A nightmare that looks all too real
Adventurous, ambitious and ingeniously futuristic, “Sleep Dealer” is a welcome surprise. It combines visually arresting science fiction done on a budget with a strong sense of social commentary in a way that few films attempt, let alone achieve.
Writer and director Alex Rivera succeeded so well with “Sleep Dealer” that it won twice at Sundance, taking the coveted Waldo Salt Screenwriting Award plus the Alfred P. Sloan Prize for a film dealing with science. Although influenced by a variety of films, including “Blade Runner” and “The Matrix,” this futuristic story remains distinctively itself.
Rivera, who co-wrote the script with David Riker, calls his film “science fiction with many anchors in today’s reality,” and its ideas about timely issues such as the privatization of water and the place of immigrant labor in the global economy are pointed and effective. But the first thing you notice about “Sleep Dealer” is its vivid, sensual use of color and its ability to make an imaginary world seem real.
Though Rivera has been playing around with the ideas in “Sleep Dealer” for years in shorts and videos, this is his first theatrical feature, and he wisely chose to collaborate with veteran cinematographer Lisa Rinzler, whose diverse resume includes concert films, “Pollock” and “Menace ll Society.”
Rinzler persuaded Rivera to shoot on Super 16 instead of digitally to give the film its effective warm and grainy look. Although its resources were limited, “Sleep Dealer” also makes beautiful use of a pastel neon color palette, with key pieces of futuristic equipment highlighted with unusual shades of blue, red and green.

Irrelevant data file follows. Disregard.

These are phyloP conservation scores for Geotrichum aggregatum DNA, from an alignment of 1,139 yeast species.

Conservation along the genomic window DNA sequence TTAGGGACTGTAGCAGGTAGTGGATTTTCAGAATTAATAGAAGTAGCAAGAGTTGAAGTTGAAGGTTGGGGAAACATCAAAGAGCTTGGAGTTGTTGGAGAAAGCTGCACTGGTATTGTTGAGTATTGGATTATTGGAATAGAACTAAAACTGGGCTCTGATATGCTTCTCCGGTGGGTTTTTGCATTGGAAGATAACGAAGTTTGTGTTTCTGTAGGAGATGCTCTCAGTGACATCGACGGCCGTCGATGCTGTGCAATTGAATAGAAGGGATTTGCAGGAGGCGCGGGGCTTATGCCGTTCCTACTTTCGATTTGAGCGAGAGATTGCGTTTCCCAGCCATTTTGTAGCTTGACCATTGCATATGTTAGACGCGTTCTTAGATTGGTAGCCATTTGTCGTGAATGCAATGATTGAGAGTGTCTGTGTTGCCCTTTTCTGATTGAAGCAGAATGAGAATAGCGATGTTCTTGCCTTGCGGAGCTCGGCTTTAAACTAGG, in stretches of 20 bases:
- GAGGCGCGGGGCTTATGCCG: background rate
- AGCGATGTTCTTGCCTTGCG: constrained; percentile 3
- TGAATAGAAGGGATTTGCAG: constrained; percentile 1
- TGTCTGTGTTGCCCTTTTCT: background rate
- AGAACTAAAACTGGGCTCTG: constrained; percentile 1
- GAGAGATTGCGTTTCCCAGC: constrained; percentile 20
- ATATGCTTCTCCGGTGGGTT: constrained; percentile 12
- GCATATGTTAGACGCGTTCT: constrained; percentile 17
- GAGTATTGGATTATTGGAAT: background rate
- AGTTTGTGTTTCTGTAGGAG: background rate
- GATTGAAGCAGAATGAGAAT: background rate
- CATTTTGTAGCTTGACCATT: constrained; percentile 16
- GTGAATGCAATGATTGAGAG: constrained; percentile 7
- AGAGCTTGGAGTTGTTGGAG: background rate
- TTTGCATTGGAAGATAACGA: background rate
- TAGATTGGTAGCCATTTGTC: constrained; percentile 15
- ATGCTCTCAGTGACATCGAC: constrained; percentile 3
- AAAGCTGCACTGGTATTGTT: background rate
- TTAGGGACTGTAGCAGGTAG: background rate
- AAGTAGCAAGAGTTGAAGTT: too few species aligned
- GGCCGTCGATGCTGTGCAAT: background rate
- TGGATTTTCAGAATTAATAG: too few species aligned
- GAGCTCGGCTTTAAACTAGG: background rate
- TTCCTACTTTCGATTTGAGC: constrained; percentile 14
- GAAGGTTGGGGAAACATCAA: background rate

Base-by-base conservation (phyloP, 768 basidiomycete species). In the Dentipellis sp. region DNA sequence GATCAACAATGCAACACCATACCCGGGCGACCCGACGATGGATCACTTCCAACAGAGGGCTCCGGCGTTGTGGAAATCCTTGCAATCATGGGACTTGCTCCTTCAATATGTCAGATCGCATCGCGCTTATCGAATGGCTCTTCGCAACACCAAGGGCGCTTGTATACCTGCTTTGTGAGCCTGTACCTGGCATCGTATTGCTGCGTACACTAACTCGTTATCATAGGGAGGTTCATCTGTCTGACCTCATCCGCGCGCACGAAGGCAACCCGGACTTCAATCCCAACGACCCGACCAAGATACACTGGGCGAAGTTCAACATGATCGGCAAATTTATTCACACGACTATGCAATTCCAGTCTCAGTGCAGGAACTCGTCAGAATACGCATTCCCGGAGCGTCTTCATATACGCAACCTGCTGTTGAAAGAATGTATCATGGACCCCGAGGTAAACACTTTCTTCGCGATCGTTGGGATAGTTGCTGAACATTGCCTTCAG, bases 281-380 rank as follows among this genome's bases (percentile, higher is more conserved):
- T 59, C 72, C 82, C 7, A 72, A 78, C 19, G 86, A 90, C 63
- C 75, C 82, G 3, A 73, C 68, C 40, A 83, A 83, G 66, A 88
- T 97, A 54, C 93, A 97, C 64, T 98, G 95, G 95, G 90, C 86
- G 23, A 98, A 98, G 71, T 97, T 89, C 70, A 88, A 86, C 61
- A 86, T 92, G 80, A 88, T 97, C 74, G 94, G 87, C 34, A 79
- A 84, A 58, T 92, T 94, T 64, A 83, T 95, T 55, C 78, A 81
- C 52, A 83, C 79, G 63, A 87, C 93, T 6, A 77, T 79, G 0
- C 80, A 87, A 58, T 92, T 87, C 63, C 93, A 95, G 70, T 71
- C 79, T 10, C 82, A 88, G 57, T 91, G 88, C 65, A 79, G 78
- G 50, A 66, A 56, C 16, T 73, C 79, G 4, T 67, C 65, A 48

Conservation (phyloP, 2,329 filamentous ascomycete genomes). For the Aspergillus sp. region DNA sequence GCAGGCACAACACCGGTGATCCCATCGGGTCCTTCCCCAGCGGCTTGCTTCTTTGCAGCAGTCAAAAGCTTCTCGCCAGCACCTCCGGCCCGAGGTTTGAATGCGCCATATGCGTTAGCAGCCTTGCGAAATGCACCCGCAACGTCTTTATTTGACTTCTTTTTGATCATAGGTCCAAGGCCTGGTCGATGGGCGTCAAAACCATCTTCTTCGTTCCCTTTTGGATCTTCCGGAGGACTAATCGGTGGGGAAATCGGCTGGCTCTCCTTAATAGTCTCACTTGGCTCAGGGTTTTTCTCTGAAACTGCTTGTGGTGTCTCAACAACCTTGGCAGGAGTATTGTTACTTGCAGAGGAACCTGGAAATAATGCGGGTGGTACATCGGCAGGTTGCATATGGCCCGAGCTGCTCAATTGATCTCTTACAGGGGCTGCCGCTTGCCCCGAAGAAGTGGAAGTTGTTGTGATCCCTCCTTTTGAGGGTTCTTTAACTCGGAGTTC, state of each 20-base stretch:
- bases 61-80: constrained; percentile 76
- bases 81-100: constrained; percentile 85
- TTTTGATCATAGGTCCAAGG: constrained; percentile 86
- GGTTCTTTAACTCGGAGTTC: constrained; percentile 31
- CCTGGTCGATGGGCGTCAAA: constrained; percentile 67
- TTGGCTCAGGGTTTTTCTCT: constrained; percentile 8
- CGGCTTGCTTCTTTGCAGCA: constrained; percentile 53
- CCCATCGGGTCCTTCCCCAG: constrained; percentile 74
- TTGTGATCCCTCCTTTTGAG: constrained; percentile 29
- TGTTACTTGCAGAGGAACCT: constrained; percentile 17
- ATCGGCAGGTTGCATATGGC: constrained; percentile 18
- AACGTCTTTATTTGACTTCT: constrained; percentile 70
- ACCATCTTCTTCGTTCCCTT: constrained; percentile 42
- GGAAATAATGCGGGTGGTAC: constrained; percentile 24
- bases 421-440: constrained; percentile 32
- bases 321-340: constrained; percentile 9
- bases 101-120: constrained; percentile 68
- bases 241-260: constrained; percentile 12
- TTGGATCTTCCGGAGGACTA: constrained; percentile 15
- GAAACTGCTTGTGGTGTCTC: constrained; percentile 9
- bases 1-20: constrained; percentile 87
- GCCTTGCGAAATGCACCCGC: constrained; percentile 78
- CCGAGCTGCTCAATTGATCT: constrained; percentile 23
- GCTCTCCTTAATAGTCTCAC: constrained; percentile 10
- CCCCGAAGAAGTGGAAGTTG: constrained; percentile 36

The film is set in Mexico and is almost entirely in Spanish (with English subtitles). Its opening sequences, located in a tiny farming town in Oaxaca called Santa Ana del Rio, look the opposite of futuristic -- except that a few years back, a multinational corporation dammed up the local river and armed guards and surveillance cameras now enforce exorbitant payment for water usage.
Twentysomething Memo (Luis Fernando Pena), the son of a farmer, is something of a techno geek, addicted to hacking into telephone conversations. One night, he eavesdrops on one conversation too many and the result so affects his family that Memo decides to leave town and head for Tijuana, a center for the new global economy, a place where serious money can be made.
Truth be told, Memo has always wanted to go to Tijuana, to become a “node worker,” a term he’s heard but never completely understood. Eventually, he learns all about this unnerving system, which, someone says, “gives the U.S. what it always wanted: all the work without the workers.”
If this sounds a little mysterious, that’s the way “Sleep Dealer” likes to play things, doling out information a bit at a time, exposing us to a high-tech world where factories are called “sleep dealers” because they lead to physical collapse before we completely understand what’s going on.
Before Memo gets into this world, he meets Luz (Leonor Varela), the film’s requisite beautiful young woman, on a low-tech bus. An aspiring writer, she has a relationship with a different kind of futuristic technology as well as her own reasons for wanting to stay in touch with Memo.
Then there is Rudy (Jacob Vargas), a drone-operating military pilot in this security-conscious society who is first seen on a reality TV show about “heroes who use technology to blow the hell out of the bad guys.” Only it’s not that simple. It never is.
“Sleep Dealer” has its share of potboiler elements, and human relationships are not its strength. But that’s not the point. Filmmaker Rivera succeeds in his goal of using science fiction to put a different spin on some provocative issues, and he’s made an exciting movie in the process. When Memo’s father asks rhetorically, “Is our future a thing of the past?,” he turns out to be speaking for all of us, whether we realize it or not.
MPAA rating: PG-13 for some violence and sexuality
Running time: 1 hour and 30 minutes
Playing: In limited release (partially in Spanish, with English subtitles)